• To test hypotheses comparing the reported use of “reduced risk”nicotine delivery products with psychosocial vulnerabilities (e.g., gender, smoking status) of full-time college freshmen attending the Johns Hopkins University in Baltimore, Maryland
design
Design

1-Year, Two-Phase, Mixed-Method Study

Phase I: Qualitative

Focus Groups

Phase II: Quantitative

Risk Perception Survey

slide12

Phase I Goal:

To assess the knowledge, attitudes, and beliefs that college freshmen have pertaining to nicotine, products that contain nicotine, and nicotine addiction.

  • Data gathered from Phase I will be used to tailor a risk perception survey to be administered in Phase II
phase i sample
Phase I Sample
  • Full-Time College Freshmen Attending the Johns Hopkins University

*Smoking Status based on work by Pierce, Choi, and Gilpin (1998)

focus group questions
Focus Group Questions
  • Tell me what you know about nicotine.
  • Tell me about the types of products that contain nicotine.
  • Why would your peers want to use these products?
  • Tell me what you know about nicotine addiction.
phase i preliminary findings
Phase I: Preliminary Findings
  • Tell me what you know about nicotine.
slide16

Phase I: Preliminary Findings

  • Tell me about the types of products that contain nicotine.

Cigarettes

Cigars

Bidis

Chaw/Chew/Dip/Snuff

Pipe

Gum

Patch

Inhaler

Water

Wafers (FG#4)

Cloves/Kreteks (FG#4)

Lollipops (FG#4)

Hookah (FG#123) / Shisha (FG#4)

slide17

Phase I: Preliminary Findings

  • Why would your peers want to use these products?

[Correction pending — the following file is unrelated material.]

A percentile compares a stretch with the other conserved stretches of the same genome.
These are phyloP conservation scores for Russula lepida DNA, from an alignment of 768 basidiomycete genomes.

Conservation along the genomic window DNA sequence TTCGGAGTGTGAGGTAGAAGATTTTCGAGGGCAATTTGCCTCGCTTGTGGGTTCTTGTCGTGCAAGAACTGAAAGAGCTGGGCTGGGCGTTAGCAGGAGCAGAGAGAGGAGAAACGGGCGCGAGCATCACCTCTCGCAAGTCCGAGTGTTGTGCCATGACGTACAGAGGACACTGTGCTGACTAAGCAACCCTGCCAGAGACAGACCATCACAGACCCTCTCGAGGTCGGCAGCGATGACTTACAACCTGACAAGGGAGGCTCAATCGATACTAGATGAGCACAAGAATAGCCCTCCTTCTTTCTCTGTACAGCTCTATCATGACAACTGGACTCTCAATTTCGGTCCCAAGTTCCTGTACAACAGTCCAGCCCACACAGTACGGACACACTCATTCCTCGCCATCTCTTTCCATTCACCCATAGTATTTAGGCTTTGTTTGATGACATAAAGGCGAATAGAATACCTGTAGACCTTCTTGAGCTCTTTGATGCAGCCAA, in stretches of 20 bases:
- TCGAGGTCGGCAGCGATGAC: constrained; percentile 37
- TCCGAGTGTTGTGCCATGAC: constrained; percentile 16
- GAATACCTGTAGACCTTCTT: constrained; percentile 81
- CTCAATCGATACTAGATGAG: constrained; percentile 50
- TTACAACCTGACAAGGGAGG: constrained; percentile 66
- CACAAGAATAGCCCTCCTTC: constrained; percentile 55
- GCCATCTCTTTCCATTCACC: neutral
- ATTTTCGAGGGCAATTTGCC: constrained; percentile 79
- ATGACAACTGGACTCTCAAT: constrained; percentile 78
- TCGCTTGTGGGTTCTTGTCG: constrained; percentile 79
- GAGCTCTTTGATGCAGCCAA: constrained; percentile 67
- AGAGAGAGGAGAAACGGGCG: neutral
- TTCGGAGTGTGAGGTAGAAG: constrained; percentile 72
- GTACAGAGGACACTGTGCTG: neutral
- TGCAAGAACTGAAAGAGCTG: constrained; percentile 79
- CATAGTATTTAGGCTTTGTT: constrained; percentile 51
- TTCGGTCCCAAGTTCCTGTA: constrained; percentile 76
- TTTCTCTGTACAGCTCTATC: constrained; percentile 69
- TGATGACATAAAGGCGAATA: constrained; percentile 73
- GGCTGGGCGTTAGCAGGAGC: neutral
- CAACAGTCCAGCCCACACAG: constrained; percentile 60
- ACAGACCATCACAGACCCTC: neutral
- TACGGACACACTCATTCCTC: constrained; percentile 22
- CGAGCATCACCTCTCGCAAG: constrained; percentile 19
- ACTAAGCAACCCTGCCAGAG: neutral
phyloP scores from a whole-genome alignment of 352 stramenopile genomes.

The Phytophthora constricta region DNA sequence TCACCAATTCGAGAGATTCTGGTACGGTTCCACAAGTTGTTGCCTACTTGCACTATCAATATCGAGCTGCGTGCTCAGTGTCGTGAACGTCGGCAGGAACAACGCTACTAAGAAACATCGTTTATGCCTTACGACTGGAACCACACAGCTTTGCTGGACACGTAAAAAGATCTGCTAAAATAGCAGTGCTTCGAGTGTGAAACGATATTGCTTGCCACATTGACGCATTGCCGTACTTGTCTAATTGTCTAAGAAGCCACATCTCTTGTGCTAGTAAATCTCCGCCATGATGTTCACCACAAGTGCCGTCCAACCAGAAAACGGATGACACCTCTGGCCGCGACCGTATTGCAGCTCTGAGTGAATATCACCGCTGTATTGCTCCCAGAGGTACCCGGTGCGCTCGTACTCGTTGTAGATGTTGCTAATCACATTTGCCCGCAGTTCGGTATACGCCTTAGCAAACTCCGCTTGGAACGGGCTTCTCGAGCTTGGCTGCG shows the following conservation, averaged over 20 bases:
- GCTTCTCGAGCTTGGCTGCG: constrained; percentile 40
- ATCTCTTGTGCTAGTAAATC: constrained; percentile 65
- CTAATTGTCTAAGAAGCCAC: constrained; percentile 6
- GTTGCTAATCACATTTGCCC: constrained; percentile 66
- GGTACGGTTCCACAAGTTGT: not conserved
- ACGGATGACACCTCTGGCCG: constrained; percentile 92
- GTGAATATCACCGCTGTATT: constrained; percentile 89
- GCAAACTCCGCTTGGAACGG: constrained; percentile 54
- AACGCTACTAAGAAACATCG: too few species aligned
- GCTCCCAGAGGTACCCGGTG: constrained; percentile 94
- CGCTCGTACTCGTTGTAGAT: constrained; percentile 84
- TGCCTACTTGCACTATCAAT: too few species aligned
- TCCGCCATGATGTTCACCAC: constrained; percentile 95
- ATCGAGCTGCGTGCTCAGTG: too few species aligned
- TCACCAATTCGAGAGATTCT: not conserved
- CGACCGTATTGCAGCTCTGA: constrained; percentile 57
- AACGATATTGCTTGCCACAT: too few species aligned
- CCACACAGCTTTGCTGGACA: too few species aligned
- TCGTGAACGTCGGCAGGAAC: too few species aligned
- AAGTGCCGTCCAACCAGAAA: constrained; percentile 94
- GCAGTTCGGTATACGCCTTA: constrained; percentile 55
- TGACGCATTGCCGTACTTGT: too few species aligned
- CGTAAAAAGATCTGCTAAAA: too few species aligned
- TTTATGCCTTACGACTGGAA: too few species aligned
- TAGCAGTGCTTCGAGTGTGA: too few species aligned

Look hot (guys only)

Look rugged, dangerous, and gorgeous

Status (cigar only)

Celebration (cigar only)

Victory (cigar only)

Leisure

Image/Glamour

To fit in

Make a name for yourself

Just to experiment

Make smoke rings (they’re cool)

Recreation

Stress relief

Entertainment

Meditation

Socially

Want a buzz

Cessation

Addicted but in denial

Weight loss

Look cool

slide19

Phase I:

Preliminary Findings

  • Why would your peers want to use these products?

“It’s all about image – whatever product I use, it’s all about how it makes me look”

“Shisha is hot -- it’s not addictive -- it’s social -- it’s meditative -- it smells good -- it tastes good -- it looks cool -- it’s inexpensive cuz you split the cost with friends -- don’t even have to smoke it, just smell it -- the smoke isn’t bad for you”

“NRT is for the weak” – All groups associated it with dependency and therefore those who use it are weak, “It’s weak nicotine”

“Whatever product you develop to get people off the cigarette…it’s gotta be prevalent, like everywhere and hot beautiful people gotta be using it…ideally it’d mimic the cigarette”

slide20

Phase I:

Preliminary Findings

  • Tell me what you know about nicotine addiction.